Frankenstein in Baghdad

Frankenstein in Baghdad

frankenstein-in-baghdad-coverI’m speaking about Frankenstein in Baghdad, a novel by Ahmed Saadawi, an Iraqi novelist who was born in Baghdad in 1973. This novel won the International Prize for Arabic Fiction earlier this year.

As its title suggests, the novel was inspired by Frankenstein, although it has a very different storyline and, of course, a regional twist. The Frankenstein-character in the novel is, appropriately enough, an antiques dealer, named Hadi al-Attag. When his assistant dies in a car bombing in Baghdad, Hadi goes to retrieve the body from the morgue. But he can’t find the complete corpse; none of the corpses there are whole. A morgue employee tells him casually, “Just pick any body parts you want and make your own corpse.” So . . . that’s what he does.

He picks some body parts, goes back to his house, and assembles them. A nose is missing. He goes out and looks for another nose, from another car bombing site, and he sews it to the face. But he’s not sure what to do with the body he has reconstructed. He wants to give his friend a decent burial, so he waits for an opportunity to bury that body that he has just put together.

Meanwhile, he goes out to buy his lunch and is wounded in yet another car bombing. By the time he gets back to his house from the hospital, the corpse, which he refers to as Ashisma (the “What’s-its-name”), has disappeared. What has happened is that the corpse has become inhabited by the soul of the guard at the hotel where the most recent explosion took place, and it has gone off.

Where has it gone in this neighborhood of old decrepit houses? Next door, to another old, dilapidated house, in which an old Christian lady is living. She has failing eyesight, and her two daughters have emigrated from Iraq, one to the United States, the other to Australia. Her only son had died, a fact that she cannot bring herself to accept. So when Ashisma wanders into the house, she believes that that’s her son who has come back. She takes care of him. She feeds him. She puts him to sleep in her son’s old room.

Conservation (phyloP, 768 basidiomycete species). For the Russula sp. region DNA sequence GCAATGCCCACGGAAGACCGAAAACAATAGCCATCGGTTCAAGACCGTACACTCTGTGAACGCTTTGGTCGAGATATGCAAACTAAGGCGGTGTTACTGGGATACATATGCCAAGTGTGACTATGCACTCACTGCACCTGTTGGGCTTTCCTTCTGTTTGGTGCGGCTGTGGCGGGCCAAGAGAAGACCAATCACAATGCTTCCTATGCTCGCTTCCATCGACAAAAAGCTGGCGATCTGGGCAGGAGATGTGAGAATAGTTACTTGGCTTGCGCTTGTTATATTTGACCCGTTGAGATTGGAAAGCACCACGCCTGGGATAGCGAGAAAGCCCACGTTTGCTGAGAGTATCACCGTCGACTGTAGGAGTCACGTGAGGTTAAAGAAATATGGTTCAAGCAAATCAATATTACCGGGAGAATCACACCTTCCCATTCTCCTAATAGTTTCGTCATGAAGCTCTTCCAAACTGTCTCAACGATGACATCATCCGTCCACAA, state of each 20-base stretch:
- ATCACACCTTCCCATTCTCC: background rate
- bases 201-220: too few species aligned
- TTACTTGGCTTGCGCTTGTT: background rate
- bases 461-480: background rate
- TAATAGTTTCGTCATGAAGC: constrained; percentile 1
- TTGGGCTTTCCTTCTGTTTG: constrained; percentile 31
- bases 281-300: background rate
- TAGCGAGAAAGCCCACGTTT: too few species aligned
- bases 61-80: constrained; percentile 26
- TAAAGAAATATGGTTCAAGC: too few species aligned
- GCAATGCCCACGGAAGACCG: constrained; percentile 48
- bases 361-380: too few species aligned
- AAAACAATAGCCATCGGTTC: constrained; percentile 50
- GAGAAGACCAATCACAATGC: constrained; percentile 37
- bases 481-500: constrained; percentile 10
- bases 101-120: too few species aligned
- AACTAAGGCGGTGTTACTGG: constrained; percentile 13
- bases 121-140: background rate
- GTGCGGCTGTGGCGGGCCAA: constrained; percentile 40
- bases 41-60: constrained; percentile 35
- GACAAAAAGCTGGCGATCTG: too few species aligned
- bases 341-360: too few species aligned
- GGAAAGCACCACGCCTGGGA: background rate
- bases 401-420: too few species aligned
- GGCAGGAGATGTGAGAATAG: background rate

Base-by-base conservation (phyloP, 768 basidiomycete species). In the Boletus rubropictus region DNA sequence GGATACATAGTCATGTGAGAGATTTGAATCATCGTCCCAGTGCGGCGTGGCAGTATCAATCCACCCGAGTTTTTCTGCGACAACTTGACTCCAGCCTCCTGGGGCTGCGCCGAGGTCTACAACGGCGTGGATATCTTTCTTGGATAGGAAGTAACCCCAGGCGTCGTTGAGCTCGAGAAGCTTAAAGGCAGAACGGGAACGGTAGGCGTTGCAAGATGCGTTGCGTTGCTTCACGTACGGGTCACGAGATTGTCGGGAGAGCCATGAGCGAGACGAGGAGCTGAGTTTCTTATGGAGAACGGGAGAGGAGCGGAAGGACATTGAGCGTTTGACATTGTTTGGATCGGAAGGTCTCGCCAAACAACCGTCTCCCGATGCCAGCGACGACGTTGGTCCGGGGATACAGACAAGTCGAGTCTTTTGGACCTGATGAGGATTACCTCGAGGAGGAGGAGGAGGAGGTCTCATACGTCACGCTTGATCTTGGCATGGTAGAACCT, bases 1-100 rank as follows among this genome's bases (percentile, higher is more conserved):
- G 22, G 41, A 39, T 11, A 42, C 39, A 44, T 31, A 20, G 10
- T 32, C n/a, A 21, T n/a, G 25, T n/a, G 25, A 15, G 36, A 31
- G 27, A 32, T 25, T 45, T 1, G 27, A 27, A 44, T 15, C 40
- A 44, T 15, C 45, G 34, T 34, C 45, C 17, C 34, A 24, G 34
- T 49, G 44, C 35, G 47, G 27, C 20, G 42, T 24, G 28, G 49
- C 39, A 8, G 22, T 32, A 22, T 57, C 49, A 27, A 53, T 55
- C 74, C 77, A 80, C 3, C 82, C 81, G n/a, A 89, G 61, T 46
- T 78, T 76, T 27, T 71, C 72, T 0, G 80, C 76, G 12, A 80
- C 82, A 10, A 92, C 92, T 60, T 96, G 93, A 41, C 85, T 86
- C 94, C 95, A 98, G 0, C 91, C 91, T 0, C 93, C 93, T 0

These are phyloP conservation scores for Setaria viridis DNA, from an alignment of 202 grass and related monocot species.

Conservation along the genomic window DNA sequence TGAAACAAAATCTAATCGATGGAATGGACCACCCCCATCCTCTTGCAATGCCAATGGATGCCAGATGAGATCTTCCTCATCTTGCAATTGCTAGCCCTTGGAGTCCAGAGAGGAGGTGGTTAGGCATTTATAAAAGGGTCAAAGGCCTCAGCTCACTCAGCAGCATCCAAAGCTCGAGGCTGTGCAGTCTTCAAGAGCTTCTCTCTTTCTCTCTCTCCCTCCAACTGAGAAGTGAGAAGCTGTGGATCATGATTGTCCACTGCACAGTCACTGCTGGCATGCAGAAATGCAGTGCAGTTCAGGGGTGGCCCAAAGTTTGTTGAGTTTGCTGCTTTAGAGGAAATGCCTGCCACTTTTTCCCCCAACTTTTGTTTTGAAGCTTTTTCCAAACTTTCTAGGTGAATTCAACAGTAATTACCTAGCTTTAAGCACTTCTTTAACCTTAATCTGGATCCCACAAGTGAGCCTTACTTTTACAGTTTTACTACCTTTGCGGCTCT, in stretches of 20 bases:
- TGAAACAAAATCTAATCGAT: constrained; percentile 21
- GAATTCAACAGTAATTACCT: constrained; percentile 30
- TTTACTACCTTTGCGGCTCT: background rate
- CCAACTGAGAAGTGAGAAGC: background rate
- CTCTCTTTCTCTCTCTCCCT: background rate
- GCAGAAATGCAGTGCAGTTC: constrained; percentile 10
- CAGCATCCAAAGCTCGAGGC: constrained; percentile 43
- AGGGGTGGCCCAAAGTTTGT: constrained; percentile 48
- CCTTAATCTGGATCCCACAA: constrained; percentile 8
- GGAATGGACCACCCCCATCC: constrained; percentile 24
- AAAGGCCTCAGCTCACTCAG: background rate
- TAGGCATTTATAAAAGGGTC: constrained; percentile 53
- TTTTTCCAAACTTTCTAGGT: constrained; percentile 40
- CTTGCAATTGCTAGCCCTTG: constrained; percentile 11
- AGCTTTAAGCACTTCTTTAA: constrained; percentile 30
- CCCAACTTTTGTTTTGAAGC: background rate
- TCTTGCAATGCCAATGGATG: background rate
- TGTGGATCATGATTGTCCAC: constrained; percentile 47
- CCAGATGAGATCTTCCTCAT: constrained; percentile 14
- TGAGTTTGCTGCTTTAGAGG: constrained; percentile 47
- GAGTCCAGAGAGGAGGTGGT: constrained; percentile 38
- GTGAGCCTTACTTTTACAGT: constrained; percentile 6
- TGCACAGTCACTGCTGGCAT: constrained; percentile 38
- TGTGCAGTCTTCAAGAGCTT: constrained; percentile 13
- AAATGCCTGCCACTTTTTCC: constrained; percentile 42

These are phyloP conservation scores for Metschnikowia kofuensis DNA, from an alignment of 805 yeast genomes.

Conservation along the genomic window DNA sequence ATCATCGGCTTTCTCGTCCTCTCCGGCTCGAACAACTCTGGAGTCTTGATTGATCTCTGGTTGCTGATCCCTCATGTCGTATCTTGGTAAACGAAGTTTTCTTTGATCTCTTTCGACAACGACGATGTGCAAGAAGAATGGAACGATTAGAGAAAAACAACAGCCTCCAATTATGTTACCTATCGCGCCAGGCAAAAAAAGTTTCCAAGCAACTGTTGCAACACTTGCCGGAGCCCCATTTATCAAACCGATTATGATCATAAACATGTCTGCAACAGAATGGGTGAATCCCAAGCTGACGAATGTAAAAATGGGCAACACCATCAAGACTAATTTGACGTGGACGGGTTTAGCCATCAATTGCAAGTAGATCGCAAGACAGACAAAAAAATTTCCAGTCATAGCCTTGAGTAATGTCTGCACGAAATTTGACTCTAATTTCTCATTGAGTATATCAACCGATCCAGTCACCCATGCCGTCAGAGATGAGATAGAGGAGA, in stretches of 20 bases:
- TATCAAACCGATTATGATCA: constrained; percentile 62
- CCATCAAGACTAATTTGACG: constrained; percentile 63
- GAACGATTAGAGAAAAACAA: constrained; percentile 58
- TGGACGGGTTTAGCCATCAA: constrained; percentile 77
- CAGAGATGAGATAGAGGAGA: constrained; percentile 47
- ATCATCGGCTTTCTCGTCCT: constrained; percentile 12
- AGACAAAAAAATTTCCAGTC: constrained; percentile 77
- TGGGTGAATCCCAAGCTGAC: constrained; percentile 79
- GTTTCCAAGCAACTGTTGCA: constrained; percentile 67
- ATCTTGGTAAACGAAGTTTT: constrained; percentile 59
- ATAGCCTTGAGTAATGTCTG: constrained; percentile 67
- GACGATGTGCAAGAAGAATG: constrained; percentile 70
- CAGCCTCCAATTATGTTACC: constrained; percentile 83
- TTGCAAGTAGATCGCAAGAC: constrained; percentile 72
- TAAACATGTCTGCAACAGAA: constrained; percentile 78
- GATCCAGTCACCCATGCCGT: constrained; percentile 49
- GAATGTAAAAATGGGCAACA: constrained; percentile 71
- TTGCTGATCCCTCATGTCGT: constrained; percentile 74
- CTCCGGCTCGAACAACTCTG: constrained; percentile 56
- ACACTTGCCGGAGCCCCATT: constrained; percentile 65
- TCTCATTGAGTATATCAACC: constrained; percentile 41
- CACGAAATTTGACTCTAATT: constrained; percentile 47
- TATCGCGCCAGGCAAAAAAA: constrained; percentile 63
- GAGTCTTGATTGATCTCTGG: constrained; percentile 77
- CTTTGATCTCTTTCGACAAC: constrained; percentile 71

And now Ashisma is on a mission. He wants to take revenge on everybody that killed a person whose body parts have now been incorporated into him. It starts out as a sort of mission to see that justice is done, but something strange begins to happen: every time Ashisma kills somebody who murdered a part of him, that part falls off and begins to rot. So for example, he after one revenge killing, his left hand falls off, and he needs to replace that left hand in order to be able to continue with his mission. He has to find a left hand from a guilty person, another terrorist or murderer. As he goes on killing, he loses other parts: a right eye or left eye or a leg.

You can see where this is going: eventually, he runs out of criminals to supply him with the fresh body parts that he needs in order to go on. So then he begins to target innocent people on the street.

Ashisma thus becomes a metaphor for a cycle of revenge that keeps perpetuating itself without any end in sight. What begins with a righteous desire to win justice for victims in the lawlessness of post-2003 Iraq soon degenerates into criminality as innocence and guilt become indistinguishable from one another, like patched and continuously repatched body of Ashisma, who goes on spreading terror in the city. In Saadawi’s novel, the Frankenstein myth is transformed into a powerful indictment of a cycle of violence that has taken a life of its own.

Click here to read a profile of Saadawi in The National.

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